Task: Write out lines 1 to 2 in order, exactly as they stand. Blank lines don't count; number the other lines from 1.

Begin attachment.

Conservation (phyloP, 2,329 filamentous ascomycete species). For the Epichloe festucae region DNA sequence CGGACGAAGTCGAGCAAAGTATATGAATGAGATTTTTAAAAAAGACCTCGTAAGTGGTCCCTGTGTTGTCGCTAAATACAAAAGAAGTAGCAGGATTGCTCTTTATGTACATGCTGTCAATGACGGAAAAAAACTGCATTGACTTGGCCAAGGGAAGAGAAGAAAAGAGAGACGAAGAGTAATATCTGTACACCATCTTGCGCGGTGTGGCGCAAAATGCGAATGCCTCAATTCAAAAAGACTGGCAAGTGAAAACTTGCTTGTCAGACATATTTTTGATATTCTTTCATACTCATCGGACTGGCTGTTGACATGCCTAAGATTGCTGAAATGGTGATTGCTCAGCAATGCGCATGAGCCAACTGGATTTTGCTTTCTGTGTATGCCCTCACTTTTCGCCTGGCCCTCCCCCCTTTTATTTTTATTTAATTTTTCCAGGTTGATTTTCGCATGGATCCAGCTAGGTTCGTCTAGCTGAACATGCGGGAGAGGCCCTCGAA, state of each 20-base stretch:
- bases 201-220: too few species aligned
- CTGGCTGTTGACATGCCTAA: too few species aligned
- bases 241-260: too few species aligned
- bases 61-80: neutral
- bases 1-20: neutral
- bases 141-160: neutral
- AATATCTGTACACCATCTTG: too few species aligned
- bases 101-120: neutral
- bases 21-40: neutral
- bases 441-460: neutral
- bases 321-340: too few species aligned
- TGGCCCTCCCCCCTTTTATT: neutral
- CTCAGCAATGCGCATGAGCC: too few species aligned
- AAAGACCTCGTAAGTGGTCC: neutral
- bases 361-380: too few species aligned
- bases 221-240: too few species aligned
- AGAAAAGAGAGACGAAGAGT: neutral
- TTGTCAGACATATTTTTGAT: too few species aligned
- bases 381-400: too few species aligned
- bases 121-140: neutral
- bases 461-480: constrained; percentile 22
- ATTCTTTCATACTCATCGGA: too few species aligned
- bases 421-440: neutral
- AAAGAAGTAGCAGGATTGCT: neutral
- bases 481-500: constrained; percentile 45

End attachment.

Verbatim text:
Conservation (phyloP, 2,329 filamentous ascomycete species). For the Epichloe festucae region DNA sequence CGGACGAAGTCGAGCAAAGTATATGAATGAGATTTTTAAAAAAGACCTCGTAAGTGGTCCCTGTGTTGTCGCTAAATACAAAAGAAGTAGCAGGATTGCTCTTTATGTACATGCTGTCAATGACGGAAAAAAACTGCATTGACTTGGCCAAGGGAAGAGAAGAAAAGAGAGACGAAGAGTAATATCTGTACACCATCTTGCGCGGTGTGGCGCAAAATGCGAATGCCTCAATTCAAAAAGACTGGCAAGTGAAAACTTGCTTGTCAGACATATTTTTGATATTCTTTCATACTCATCGGACTGGCTGTTGACATGCCTAAGATTGCTGAAATGGTGATTGCTCAGCAATGCGCATGAGCCAACTGGATTTTGCTTTCTGTGTATGCCCTCACTTTTCGCCTGGCCCTCCCCCCTTTTATTTTTATTTAATTTTTCCAGGTTGATTTTCGCATGGATCCAGCTAGGTTCGTCTAGCTGAACATGCGGGAGAGGCCCTCGAA, state of each 20-base stretch:
- bases 201-220: too few species aligned